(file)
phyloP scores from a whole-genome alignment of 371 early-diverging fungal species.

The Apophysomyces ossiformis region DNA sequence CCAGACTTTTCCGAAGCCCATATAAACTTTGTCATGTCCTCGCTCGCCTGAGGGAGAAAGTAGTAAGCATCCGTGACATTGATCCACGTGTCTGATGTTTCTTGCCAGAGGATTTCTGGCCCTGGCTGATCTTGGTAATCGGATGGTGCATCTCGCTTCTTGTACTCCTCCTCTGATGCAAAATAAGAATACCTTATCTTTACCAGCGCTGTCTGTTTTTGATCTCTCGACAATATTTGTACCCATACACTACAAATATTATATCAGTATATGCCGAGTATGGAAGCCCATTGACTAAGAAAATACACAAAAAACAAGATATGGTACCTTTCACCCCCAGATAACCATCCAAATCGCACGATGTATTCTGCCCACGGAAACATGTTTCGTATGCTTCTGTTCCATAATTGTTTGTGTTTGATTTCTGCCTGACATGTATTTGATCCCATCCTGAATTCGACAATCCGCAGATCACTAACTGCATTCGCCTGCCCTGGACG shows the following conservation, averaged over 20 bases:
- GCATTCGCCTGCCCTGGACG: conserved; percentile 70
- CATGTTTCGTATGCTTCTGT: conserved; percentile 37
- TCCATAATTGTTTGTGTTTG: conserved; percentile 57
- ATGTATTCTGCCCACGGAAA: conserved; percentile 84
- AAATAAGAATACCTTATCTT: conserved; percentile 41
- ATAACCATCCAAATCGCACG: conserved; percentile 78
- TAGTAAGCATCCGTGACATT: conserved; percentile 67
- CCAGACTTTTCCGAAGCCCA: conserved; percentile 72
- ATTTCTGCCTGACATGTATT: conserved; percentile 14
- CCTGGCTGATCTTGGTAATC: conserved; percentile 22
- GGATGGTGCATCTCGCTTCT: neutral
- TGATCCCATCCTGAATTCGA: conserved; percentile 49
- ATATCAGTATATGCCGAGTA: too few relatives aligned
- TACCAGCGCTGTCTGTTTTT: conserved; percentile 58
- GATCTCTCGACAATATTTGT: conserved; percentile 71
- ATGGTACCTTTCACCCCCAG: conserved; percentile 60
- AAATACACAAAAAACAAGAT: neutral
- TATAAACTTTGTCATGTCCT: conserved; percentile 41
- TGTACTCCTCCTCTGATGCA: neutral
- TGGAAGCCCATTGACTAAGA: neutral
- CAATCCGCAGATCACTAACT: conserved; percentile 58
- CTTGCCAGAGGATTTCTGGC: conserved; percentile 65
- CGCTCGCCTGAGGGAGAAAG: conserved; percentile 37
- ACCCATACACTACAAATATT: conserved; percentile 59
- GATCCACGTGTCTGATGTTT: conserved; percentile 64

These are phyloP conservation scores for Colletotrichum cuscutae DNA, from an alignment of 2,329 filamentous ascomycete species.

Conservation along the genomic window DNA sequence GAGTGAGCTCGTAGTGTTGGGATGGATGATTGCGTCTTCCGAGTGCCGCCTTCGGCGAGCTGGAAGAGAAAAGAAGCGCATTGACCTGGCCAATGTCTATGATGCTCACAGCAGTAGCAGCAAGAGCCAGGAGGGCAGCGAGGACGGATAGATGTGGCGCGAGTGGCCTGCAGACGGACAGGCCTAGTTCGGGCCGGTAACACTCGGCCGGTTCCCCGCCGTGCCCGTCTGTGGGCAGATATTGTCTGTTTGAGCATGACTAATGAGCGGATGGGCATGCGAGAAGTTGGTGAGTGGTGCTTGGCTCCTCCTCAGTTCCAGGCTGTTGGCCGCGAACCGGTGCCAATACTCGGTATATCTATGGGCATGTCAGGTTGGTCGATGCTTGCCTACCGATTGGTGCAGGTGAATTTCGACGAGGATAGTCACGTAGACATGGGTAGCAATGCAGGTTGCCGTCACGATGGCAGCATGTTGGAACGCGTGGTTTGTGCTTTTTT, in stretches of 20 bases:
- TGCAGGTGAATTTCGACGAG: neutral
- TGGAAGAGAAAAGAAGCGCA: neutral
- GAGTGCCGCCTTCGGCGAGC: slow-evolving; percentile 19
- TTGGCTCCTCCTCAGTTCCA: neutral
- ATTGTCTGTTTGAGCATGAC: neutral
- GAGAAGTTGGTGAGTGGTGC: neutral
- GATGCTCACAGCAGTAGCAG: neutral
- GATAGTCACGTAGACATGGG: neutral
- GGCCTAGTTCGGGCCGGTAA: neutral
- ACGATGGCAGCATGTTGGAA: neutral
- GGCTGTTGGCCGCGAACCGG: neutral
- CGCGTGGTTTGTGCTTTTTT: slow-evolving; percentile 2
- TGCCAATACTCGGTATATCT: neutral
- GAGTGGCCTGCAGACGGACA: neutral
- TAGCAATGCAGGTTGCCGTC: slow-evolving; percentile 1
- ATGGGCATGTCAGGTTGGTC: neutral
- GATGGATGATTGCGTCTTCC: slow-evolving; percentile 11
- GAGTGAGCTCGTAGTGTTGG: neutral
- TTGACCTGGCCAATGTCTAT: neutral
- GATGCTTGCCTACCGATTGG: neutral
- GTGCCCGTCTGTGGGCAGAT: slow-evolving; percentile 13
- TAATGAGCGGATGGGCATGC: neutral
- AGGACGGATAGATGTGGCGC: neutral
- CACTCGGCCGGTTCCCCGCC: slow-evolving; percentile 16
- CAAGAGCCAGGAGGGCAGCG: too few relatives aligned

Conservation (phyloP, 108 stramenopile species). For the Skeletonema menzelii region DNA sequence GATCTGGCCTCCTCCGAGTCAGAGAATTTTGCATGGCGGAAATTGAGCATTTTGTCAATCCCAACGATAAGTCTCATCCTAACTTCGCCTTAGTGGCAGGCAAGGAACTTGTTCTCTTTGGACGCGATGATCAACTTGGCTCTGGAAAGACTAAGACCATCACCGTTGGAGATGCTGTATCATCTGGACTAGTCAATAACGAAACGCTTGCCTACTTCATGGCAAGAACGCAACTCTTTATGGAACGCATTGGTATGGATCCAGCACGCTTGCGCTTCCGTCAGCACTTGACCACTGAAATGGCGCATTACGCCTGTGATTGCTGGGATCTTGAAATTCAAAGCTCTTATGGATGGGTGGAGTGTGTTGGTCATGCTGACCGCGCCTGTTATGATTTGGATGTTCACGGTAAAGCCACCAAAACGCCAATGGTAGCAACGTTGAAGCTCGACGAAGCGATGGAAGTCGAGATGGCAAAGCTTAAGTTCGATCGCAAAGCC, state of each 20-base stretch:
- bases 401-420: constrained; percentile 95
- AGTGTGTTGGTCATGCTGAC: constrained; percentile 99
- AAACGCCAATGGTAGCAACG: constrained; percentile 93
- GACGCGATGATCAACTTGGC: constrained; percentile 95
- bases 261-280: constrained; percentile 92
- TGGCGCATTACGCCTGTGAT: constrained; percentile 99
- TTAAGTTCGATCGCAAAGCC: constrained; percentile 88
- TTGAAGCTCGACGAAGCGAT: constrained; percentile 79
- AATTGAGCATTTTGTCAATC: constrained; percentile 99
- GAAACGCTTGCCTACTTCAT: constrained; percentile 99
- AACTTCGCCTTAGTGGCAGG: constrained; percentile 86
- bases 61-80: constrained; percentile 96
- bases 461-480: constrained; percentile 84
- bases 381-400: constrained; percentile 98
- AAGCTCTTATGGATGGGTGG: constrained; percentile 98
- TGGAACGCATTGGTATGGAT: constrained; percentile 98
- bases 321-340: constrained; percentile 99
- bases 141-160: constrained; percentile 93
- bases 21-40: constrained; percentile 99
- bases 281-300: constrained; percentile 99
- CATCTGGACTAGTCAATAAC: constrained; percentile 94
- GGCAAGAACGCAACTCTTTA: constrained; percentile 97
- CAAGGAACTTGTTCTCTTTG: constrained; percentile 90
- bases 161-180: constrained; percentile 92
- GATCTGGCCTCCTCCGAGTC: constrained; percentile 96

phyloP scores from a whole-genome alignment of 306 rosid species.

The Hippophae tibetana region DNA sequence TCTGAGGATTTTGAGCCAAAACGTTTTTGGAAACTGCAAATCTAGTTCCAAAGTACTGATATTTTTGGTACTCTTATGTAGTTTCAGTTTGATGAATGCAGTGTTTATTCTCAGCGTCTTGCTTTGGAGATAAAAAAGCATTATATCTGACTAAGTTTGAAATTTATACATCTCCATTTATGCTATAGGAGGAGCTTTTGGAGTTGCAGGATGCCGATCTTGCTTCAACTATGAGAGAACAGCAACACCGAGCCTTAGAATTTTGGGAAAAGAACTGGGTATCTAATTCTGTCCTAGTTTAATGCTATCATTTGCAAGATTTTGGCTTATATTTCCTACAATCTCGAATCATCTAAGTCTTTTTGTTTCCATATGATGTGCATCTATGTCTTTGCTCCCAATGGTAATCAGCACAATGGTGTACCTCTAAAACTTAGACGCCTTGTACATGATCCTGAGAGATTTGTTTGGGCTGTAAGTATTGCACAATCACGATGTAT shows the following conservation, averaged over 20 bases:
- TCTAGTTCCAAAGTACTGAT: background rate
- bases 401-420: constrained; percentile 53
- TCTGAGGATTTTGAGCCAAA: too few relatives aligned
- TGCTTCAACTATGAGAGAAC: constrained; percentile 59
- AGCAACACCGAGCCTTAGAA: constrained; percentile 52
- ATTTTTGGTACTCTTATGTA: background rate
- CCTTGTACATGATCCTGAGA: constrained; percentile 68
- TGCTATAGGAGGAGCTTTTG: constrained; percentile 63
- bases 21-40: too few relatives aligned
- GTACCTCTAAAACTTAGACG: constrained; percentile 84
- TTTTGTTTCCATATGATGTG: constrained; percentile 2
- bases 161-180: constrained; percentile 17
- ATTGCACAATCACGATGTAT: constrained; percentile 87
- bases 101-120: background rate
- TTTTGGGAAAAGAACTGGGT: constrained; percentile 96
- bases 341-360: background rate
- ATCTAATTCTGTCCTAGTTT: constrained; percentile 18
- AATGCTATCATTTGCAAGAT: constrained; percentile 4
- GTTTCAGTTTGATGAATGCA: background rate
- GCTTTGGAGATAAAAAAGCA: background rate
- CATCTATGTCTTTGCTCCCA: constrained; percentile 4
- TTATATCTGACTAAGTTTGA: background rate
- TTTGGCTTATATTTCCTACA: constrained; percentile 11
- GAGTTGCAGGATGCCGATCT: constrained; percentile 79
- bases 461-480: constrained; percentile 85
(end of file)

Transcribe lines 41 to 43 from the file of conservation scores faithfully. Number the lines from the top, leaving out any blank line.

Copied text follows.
- CGCGTGGTTTGTGCTTTTTT: slow-evolving; percentile 2
- TGCCAATACTCGGTATATCT: neutral
- GAGTGGCCTGCAGACGGACA: neutral